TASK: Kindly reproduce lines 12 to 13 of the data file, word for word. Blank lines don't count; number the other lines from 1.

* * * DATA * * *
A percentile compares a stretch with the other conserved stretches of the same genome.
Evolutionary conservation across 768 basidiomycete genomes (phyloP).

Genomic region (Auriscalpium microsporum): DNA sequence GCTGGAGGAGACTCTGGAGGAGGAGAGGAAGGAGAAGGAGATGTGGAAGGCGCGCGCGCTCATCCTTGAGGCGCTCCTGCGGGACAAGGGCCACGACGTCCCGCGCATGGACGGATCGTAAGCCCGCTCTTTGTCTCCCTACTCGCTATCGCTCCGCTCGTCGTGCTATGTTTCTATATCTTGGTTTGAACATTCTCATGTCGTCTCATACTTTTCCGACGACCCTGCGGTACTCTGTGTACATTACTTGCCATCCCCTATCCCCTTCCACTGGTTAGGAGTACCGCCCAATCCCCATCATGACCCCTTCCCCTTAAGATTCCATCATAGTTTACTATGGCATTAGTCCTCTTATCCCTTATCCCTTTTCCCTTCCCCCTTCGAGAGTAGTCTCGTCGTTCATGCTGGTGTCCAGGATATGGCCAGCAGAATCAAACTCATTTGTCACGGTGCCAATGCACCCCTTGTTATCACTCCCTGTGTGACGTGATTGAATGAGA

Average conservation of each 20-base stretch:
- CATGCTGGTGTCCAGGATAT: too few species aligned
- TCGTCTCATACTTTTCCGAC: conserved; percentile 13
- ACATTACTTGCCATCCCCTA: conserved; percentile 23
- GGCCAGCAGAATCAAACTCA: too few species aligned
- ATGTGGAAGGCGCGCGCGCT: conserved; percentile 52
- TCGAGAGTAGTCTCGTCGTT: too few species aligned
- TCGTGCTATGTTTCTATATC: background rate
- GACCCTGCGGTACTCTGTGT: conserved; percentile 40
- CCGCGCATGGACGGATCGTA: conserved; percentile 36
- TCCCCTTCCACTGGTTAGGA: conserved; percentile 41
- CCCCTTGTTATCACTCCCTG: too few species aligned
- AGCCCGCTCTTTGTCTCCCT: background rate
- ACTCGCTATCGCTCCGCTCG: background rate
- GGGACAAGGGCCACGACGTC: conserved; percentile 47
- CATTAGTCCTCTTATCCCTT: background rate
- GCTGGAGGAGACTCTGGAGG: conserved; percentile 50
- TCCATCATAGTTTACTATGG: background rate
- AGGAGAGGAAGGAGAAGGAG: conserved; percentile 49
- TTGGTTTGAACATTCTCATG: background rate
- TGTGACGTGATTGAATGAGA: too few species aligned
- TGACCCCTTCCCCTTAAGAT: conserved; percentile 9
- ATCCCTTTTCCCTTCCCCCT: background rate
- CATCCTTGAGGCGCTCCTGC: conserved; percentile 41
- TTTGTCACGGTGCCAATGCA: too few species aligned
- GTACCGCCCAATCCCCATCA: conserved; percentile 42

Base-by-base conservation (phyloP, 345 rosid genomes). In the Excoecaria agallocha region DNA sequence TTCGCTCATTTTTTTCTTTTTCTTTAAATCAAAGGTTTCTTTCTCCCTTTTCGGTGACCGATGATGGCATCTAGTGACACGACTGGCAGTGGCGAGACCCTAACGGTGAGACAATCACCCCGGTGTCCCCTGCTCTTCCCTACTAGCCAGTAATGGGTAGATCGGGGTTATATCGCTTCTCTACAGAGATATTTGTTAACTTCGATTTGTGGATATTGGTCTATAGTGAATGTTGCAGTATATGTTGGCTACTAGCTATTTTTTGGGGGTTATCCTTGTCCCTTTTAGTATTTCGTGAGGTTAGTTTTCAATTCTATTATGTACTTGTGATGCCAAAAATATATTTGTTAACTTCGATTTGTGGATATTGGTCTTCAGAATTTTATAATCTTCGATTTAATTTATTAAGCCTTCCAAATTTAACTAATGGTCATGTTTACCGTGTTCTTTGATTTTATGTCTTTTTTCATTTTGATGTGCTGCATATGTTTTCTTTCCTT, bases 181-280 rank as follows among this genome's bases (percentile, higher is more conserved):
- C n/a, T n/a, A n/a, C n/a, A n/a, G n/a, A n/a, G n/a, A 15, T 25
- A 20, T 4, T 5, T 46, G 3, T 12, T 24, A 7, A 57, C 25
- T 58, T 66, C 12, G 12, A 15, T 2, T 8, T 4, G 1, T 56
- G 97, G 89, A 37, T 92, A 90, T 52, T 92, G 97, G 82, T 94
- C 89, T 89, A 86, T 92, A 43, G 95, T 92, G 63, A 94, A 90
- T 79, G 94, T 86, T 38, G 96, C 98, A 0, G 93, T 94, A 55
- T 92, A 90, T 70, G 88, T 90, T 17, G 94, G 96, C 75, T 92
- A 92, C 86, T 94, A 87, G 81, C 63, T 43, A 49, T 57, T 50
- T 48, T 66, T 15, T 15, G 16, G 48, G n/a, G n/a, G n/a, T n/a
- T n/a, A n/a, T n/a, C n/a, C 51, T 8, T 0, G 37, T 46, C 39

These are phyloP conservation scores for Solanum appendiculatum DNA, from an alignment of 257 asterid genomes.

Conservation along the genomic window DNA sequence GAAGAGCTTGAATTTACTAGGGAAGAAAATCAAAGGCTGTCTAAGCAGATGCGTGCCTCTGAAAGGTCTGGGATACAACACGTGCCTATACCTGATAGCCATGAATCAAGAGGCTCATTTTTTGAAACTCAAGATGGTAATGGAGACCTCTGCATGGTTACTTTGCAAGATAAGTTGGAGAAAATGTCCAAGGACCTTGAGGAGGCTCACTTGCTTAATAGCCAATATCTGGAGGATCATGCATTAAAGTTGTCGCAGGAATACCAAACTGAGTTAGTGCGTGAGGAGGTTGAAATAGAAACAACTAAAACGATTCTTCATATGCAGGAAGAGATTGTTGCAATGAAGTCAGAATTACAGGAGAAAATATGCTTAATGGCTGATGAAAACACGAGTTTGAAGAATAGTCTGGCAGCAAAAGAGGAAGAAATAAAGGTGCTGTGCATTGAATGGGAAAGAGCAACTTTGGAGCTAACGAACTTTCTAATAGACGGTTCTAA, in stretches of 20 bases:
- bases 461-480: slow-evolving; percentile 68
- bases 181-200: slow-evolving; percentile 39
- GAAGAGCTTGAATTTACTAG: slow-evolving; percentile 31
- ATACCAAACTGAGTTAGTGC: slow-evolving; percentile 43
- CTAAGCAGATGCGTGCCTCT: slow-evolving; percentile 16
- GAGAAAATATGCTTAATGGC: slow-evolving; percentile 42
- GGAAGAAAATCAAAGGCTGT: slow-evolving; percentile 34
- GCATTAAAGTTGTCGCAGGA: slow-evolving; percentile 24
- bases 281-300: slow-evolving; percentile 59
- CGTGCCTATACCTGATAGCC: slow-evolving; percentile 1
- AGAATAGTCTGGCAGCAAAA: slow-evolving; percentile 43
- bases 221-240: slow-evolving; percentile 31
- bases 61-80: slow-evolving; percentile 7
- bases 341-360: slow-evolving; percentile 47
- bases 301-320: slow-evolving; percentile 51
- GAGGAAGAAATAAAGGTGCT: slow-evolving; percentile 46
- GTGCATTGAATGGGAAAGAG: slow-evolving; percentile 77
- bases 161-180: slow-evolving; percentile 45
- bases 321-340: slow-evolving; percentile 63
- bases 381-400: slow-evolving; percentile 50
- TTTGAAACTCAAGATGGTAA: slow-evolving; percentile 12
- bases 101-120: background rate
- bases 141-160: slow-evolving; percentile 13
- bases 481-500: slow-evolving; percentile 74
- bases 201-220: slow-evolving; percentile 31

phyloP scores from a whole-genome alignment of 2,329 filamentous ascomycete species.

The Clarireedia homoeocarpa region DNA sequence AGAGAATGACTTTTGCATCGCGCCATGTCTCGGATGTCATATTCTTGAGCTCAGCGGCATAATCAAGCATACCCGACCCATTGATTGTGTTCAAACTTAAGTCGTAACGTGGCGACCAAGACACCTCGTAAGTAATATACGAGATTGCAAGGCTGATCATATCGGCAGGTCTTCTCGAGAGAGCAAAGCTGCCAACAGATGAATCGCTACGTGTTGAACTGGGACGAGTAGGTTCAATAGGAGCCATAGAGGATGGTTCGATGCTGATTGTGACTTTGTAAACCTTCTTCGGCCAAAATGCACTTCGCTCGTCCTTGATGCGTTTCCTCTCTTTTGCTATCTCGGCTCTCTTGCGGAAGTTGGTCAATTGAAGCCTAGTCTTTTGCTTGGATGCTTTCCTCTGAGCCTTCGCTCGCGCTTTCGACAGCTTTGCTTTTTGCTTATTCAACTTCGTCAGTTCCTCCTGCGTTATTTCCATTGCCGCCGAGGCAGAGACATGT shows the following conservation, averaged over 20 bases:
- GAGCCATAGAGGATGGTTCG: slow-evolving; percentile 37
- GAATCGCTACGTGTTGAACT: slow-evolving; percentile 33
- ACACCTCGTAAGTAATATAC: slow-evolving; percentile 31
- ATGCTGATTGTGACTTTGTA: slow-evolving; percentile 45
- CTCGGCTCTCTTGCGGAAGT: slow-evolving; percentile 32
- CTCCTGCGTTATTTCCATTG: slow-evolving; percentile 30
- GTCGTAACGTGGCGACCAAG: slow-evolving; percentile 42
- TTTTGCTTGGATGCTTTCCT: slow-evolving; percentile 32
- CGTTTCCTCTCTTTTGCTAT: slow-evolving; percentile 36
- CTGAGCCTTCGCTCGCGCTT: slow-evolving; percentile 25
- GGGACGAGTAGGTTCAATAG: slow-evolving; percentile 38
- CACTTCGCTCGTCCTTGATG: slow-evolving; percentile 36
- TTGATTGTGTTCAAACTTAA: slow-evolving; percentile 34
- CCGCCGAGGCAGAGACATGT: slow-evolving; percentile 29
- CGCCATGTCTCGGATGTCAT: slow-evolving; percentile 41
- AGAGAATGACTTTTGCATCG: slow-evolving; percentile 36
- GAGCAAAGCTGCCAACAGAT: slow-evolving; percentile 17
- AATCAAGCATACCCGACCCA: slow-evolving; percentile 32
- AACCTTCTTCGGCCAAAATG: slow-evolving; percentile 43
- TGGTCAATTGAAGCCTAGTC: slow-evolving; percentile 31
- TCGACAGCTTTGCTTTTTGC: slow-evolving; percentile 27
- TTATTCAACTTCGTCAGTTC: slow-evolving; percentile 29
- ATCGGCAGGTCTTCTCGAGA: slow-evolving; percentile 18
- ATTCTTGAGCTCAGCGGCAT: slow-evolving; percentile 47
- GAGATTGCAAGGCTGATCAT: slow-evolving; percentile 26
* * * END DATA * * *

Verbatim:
- GACCCTGCGGTACTCTGTGT: conserved; percentile 40
- CCGCGCATGGACGGATCGTA: conserved; percentile 36